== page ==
(a) This chapter shall apply whenever a case is before any court upon an accusatory pleading for a violation of Section 11350, 11357, 11364, or 11365, paragraph (2) of subdivision (b) of Section 11375, Section 11377, or Section 11550 of the Health and Safety Code, or subdivision (b) of Section 23222 of the Vehicle Code, or Section 11358 of the Health and Safety Code if the marijuana planted, cultivated, harvested, dried, or processed is for personal use, or Section 11368 of the Health and Safety Code if the narcotic drug was secured by a fictitious prescription and is for the personal use of the defendant and was not sold or furnished to another, or subdivision (d) of Section 653f if the solicitation was for acts directed to personal use only, or Section 381 or subdivision (f) of Section 647 of the Penal Code, if for being under the influence of a controlled substance, or Section 4060 of the Business and Professions Code, and it appears to the prosecuting attorney that, except as provided in subdivision (b) of Section 11357 of the Health and Safety Code, all of the following apply to the defendant:
(1) Within five years prior to the alleged commission of the charged offense, the defendant has not suffered a conviction for any offense involving controlled substances other than the offenses listed in this subdivision.
(2) The offense charged did not involve a crime of violence or threatened violence.
(3) There is no evidence of a contemporaneous violation relating to narcotics or restricted dangerous drugs other than a violation of the offenses listed in this subdivision.
(4) The defendant has no prior felony conviction within five years prior to the alleged commission of the charged offense.
(b) The prosecuting attorney shall review his or her file to determine whether or not paragraphs (1) to (4), inclusive, of subdivision (a) apply to the defendant. If the defendant is found eligible, the prosecuting attorney shall file with the court a declaration in writing or state for the record the grounds upon which the determination is based, and shall make this information available to the defendant and his or her attorney. This procedure is intended to allow the court to set the hearing for pretrial diversion at the arraignment. If the defendant is found ineligible for pretrial diversion, the prosecuting attorney shall file with the court a declaration in writing or state for the record the grounds upon which the determination is based, and shall make this information available to the defendant and his or her attorney. The sole remedy of a defendant who is found ineligible for pretrial diversion is a postconviction appeal.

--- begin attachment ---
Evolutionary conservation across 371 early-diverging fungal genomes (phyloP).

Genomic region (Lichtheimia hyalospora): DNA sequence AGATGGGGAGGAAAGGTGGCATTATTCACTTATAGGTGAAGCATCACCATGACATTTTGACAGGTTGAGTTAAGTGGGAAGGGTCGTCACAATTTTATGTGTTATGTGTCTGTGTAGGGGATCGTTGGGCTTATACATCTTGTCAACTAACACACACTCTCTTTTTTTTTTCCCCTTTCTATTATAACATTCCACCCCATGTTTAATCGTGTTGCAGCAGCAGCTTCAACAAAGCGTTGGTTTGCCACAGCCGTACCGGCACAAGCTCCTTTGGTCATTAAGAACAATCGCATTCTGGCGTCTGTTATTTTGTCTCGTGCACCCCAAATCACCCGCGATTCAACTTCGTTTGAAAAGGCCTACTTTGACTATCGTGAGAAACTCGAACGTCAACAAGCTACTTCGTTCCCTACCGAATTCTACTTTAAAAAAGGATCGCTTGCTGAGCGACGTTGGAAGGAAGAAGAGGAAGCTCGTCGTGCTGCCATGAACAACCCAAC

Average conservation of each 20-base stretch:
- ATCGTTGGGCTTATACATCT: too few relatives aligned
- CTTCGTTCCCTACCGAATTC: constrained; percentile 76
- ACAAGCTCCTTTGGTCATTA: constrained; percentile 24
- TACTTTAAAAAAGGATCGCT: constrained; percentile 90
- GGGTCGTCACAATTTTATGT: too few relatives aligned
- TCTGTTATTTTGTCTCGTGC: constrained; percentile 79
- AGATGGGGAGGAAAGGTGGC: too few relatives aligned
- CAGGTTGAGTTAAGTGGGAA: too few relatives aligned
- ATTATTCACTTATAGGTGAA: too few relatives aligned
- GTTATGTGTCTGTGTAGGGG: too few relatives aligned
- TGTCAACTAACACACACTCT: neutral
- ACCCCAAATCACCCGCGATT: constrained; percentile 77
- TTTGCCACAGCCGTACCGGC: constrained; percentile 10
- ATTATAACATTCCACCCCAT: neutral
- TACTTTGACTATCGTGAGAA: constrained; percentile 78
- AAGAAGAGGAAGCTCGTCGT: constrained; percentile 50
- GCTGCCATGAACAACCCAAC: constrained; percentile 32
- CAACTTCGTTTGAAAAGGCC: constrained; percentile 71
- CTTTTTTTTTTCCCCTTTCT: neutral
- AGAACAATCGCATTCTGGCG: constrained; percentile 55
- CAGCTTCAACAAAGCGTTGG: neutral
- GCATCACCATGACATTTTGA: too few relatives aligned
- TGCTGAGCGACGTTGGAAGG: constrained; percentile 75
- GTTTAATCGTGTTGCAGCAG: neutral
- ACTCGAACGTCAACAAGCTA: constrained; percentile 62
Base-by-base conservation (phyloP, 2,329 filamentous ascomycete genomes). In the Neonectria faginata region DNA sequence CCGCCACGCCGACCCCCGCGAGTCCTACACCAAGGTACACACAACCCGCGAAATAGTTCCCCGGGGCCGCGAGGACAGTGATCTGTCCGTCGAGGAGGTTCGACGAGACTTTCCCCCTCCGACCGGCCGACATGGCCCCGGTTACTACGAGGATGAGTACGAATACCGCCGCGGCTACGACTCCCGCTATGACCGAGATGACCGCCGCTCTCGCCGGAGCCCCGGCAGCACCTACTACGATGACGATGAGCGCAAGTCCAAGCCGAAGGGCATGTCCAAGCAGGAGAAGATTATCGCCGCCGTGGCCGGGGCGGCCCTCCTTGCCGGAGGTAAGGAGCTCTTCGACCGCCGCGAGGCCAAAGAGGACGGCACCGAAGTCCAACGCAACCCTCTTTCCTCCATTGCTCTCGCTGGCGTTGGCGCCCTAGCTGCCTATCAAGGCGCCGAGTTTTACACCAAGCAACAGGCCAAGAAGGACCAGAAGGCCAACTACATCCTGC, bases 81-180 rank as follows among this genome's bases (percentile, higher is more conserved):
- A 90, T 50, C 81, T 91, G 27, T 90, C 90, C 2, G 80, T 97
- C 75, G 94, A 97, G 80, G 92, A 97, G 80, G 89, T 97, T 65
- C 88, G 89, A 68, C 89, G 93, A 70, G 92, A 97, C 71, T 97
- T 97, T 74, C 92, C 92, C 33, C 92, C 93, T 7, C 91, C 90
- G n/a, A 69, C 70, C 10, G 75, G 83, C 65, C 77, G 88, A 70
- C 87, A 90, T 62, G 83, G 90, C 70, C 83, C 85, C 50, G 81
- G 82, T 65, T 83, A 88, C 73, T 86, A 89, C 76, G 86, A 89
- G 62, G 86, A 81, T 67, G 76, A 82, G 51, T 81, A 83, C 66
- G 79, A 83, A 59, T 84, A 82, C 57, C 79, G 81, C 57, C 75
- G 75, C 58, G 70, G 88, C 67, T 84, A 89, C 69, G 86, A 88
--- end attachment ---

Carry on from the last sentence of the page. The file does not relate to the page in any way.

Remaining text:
(c) All referrals for pretrial diversion granted by the court pursuant to this chapter shall be made only to programs that have been certified by the county drug program administrator pursuant to Chapter 1.5 (commencing with Section 1211) of Title 8, or to programs that provide services at no cost to the participant and have been deemed by the court and the county drug program administrator to be credible and effective. The defendant may request to be referred to a program in any county, as long as that program meets the criteria set forth in this subdivision.
(d) Pretrial diversion for an alleged violation of Section 11368 of the Health and Safety Code shall not prohibit any administrative agency from taking disciplinary action against a licensee or from denying a license. This subdivision does not expand or restrict the provisions of Section 1000.4.
(e) Any defendant who is participating in a program authorized in this section may be required to undergo analysis of his or her urine for the purpose of testing for the presence of any drug as part of the program. However, urinalysis results shall not be admissible as a basis for any new criminal prosecution or proceeding.